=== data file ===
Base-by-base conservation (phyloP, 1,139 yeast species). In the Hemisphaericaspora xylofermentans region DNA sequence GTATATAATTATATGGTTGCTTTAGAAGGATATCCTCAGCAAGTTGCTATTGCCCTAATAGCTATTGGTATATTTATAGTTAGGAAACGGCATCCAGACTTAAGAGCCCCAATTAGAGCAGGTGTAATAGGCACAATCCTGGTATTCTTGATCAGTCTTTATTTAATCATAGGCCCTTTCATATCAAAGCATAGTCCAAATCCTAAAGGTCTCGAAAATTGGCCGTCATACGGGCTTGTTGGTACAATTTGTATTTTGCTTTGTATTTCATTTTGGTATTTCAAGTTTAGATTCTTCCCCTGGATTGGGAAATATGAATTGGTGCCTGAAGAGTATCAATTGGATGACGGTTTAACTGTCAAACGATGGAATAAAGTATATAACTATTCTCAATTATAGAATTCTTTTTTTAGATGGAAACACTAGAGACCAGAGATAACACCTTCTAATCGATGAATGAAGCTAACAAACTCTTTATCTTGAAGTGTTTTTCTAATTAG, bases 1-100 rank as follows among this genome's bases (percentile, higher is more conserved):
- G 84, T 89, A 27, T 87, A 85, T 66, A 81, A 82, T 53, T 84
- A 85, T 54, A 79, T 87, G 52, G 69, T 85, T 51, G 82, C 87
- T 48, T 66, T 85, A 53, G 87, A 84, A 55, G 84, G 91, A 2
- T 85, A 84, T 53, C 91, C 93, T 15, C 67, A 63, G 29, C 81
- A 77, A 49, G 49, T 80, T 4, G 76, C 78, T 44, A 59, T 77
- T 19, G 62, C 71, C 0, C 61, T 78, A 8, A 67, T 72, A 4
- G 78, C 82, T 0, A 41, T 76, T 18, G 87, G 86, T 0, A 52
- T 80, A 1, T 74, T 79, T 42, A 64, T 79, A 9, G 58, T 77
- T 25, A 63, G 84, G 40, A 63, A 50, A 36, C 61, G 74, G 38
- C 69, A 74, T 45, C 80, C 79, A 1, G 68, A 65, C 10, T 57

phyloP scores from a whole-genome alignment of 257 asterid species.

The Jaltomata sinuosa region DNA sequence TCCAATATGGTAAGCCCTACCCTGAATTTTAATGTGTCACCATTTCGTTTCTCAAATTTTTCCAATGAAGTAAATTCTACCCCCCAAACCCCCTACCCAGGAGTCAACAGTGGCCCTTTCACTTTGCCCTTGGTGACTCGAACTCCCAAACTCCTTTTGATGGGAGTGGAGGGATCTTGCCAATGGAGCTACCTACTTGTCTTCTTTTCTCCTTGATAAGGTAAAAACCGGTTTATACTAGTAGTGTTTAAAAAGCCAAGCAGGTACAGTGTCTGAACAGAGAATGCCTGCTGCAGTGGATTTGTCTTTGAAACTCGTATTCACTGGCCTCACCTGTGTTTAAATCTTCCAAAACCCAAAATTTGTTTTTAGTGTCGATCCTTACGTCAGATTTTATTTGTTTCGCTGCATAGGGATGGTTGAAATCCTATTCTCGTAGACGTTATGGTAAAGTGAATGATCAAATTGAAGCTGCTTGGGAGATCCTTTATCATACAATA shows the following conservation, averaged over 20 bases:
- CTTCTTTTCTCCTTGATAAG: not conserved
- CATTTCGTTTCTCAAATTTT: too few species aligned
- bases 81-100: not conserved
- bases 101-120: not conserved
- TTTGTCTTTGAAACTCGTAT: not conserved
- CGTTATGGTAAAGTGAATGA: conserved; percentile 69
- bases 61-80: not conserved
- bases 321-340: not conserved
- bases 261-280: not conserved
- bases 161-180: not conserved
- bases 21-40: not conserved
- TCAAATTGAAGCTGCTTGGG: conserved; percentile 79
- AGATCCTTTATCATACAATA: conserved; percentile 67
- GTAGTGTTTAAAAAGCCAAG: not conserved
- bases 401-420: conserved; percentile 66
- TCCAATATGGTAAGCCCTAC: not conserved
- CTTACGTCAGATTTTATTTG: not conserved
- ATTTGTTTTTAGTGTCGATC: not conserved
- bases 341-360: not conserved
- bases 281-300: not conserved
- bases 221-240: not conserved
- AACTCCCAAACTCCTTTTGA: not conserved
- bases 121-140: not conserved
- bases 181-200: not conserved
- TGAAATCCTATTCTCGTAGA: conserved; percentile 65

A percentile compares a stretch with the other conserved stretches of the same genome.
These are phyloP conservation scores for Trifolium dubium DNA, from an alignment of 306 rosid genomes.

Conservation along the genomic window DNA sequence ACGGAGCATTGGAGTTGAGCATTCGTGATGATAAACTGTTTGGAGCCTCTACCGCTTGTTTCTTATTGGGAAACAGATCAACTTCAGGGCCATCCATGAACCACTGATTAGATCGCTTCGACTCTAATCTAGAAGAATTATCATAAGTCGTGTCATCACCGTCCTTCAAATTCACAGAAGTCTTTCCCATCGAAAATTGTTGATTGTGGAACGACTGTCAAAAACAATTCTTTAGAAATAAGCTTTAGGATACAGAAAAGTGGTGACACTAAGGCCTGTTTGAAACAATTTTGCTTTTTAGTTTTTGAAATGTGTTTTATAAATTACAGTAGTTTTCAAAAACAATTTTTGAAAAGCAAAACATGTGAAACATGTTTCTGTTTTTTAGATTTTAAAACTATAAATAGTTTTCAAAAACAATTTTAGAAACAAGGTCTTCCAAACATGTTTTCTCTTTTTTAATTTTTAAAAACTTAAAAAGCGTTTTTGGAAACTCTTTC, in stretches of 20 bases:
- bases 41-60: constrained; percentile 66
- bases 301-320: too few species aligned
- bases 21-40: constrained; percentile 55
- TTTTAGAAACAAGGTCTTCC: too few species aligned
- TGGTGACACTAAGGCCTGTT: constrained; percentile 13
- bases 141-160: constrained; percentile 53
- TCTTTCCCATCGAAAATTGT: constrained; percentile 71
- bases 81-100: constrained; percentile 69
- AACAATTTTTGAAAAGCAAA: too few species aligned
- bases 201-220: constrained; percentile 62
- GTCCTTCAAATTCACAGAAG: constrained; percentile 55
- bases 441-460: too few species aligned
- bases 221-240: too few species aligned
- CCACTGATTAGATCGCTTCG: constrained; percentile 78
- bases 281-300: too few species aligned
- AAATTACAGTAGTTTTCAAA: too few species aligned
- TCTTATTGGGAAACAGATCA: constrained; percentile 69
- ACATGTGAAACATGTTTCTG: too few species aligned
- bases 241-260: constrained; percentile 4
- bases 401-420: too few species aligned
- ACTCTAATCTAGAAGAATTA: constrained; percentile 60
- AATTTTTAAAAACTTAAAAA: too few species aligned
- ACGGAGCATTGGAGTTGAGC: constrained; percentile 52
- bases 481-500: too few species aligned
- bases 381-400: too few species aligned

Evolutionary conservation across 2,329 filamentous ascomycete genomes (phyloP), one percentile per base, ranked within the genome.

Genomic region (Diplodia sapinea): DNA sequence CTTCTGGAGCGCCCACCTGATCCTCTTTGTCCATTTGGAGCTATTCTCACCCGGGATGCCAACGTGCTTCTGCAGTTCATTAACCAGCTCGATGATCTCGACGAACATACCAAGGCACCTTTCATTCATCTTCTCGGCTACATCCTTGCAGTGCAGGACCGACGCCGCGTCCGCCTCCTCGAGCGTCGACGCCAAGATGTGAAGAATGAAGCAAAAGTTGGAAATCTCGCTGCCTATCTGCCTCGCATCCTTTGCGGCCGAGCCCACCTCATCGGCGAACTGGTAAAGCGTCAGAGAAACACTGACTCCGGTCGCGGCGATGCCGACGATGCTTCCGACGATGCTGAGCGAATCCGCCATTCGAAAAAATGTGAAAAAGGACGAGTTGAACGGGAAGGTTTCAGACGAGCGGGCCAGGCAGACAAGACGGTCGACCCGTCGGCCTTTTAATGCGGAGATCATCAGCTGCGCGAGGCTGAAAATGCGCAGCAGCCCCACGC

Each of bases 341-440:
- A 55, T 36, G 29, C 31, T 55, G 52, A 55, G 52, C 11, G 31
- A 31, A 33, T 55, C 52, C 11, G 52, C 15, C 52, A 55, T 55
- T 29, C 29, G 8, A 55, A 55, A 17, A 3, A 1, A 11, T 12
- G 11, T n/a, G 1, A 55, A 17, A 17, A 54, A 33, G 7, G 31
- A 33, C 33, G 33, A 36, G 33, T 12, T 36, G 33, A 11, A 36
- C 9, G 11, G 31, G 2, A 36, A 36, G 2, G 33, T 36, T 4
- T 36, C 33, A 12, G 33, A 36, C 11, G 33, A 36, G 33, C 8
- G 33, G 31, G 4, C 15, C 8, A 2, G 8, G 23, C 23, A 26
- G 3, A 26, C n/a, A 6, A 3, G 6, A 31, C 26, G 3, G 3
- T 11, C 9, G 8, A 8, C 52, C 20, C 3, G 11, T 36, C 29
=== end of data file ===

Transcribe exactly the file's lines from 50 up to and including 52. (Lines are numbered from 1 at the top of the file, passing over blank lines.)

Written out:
- AACAATTTTTGAAAAGCAAA: too few species aligned
- bases 201-220: constrained; percentile 62
- GTCCTTCAAATTCACAGAAG: constrained; percentile 55